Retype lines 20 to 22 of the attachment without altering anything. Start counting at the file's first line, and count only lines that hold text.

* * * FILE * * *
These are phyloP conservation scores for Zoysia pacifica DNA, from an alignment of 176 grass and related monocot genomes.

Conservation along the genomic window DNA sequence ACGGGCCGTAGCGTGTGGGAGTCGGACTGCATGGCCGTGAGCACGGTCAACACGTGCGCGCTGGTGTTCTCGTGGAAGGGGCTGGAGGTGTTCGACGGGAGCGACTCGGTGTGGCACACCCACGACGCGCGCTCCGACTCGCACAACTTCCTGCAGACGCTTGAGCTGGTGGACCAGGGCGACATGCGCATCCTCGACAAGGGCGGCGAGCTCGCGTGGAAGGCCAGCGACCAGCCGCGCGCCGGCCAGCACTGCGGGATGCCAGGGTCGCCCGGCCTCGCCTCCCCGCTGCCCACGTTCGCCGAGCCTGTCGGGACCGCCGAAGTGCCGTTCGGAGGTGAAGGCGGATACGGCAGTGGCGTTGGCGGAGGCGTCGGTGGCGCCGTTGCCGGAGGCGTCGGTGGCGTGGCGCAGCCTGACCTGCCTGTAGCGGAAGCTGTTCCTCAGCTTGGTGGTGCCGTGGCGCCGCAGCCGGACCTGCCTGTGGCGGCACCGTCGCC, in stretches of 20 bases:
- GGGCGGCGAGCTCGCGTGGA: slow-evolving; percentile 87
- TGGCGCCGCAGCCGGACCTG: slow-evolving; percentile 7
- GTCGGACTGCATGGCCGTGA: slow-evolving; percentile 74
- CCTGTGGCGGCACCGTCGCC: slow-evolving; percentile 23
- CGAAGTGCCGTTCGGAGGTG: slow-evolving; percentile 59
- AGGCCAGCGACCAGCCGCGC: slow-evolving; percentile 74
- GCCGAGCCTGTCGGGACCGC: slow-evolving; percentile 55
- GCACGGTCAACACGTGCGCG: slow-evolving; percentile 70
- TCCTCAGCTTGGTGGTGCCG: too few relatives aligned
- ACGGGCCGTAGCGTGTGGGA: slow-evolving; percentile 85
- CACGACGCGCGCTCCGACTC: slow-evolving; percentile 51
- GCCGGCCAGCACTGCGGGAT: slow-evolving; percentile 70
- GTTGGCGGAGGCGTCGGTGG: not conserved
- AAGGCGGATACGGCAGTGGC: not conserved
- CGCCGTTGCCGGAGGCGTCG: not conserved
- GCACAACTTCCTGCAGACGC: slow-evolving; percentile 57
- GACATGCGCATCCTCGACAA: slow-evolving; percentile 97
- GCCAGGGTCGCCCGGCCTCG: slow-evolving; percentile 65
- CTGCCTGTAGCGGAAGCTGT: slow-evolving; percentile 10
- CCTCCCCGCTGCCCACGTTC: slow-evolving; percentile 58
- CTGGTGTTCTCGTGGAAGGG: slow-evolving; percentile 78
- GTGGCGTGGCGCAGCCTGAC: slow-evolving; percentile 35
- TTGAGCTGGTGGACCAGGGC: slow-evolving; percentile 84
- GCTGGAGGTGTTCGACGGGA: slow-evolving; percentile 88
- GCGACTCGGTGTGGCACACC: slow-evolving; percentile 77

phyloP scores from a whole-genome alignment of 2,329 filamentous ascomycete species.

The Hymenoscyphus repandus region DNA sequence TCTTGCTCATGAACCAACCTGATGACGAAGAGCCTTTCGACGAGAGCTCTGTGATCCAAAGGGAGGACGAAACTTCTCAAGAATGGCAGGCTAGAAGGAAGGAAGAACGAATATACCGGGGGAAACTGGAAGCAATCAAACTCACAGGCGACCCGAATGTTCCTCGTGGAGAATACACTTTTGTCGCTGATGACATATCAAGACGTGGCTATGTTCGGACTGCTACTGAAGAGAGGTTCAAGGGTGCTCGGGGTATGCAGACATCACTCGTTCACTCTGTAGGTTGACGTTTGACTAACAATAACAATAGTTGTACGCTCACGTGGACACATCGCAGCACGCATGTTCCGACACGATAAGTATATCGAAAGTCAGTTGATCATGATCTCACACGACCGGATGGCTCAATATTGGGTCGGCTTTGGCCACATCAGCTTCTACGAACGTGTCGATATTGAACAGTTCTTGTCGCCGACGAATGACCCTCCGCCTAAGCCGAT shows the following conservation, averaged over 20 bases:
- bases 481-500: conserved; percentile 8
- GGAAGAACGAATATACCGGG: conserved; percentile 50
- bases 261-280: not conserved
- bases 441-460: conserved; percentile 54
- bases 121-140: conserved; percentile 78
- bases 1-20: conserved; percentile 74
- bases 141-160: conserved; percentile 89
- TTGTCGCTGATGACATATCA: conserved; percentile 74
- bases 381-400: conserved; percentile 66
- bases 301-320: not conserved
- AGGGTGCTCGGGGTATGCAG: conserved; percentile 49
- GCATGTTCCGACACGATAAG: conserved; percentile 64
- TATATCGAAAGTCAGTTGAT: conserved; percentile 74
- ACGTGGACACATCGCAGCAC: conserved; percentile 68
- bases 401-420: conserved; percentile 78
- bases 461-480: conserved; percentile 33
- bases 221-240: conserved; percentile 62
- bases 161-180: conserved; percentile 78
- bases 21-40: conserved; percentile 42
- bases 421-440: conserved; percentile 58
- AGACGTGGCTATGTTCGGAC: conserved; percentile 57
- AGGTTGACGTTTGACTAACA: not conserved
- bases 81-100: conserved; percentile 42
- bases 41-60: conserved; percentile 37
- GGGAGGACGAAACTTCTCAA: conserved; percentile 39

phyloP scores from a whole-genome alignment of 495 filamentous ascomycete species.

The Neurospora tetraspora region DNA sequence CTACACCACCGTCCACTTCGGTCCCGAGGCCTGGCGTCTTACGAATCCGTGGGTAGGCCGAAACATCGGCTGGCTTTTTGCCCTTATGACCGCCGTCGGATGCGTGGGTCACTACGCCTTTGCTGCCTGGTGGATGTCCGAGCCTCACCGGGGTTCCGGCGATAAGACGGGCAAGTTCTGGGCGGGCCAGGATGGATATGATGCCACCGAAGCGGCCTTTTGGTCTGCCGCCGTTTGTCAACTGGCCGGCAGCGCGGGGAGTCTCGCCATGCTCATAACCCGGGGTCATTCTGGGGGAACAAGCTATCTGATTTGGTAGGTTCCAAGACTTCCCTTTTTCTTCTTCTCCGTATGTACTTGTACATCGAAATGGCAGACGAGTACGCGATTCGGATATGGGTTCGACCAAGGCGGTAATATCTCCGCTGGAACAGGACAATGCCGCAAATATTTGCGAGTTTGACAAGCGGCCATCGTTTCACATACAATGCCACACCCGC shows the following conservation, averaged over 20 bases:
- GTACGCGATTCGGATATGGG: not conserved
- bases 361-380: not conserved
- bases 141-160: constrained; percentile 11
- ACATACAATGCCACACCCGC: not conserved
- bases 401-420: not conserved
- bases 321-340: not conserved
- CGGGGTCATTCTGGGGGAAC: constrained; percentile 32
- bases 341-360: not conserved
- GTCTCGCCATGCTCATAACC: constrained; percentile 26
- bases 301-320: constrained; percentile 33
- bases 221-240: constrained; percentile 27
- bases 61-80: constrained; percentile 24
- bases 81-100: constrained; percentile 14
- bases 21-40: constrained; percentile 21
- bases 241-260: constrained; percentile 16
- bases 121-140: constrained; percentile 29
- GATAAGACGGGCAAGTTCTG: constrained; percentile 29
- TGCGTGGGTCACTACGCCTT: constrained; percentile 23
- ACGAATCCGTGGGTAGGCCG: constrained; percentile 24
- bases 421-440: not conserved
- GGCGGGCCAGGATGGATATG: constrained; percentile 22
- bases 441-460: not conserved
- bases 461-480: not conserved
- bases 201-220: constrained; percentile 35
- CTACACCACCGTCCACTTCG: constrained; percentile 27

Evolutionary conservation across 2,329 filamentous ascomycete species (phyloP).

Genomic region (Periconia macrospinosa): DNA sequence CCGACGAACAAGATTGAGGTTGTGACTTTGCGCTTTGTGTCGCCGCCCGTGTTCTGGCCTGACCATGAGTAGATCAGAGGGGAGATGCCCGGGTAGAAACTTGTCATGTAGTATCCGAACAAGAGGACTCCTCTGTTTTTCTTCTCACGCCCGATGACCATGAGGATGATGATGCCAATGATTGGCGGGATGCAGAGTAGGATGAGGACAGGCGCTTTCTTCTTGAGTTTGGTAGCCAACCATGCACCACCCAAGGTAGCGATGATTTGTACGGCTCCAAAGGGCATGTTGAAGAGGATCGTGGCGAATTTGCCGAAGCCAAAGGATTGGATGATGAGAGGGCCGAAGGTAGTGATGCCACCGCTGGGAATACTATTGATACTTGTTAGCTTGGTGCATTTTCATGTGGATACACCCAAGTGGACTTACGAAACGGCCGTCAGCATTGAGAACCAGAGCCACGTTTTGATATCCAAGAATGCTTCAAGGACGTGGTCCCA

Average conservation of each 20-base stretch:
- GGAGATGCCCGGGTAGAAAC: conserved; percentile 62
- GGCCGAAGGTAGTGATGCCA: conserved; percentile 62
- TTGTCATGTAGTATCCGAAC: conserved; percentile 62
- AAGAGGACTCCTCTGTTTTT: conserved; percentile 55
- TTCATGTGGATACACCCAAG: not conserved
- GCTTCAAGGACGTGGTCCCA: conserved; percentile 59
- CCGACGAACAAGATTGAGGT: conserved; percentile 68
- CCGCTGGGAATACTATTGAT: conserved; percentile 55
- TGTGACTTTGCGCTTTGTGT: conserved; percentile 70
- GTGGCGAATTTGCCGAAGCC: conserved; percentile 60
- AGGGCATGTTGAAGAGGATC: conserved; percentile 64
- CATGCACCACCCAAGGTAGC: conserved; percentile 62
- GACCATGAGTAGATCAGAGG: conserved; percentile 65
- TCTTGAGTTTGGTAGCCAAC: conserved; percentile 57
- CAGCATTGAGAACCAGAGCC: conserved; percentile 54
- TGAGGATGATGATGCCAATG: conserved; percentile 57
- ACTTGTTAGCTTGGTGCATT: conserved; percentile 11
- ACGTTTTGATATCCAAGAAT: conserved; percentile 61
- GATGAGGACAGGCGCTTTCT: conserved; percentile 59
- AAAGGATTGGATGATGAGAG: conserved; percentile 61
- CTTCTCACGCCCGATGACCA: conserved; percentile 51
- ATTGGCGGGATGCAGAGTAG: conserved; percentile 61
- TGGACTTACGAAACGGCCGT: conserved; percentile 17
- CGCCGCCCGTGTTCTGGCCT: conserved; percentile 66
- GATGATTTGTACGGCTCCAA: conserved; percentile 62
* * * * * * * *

- GCCAGGGTCGCCCGGCCTCG: slow-evolving; percentile 65
- CTGCCTGTAGCGGAAGCTGT: slow-evolving; percentile 10
- CCTCCCCGCTGCCCACGTTC: slow-evolving; percentile 58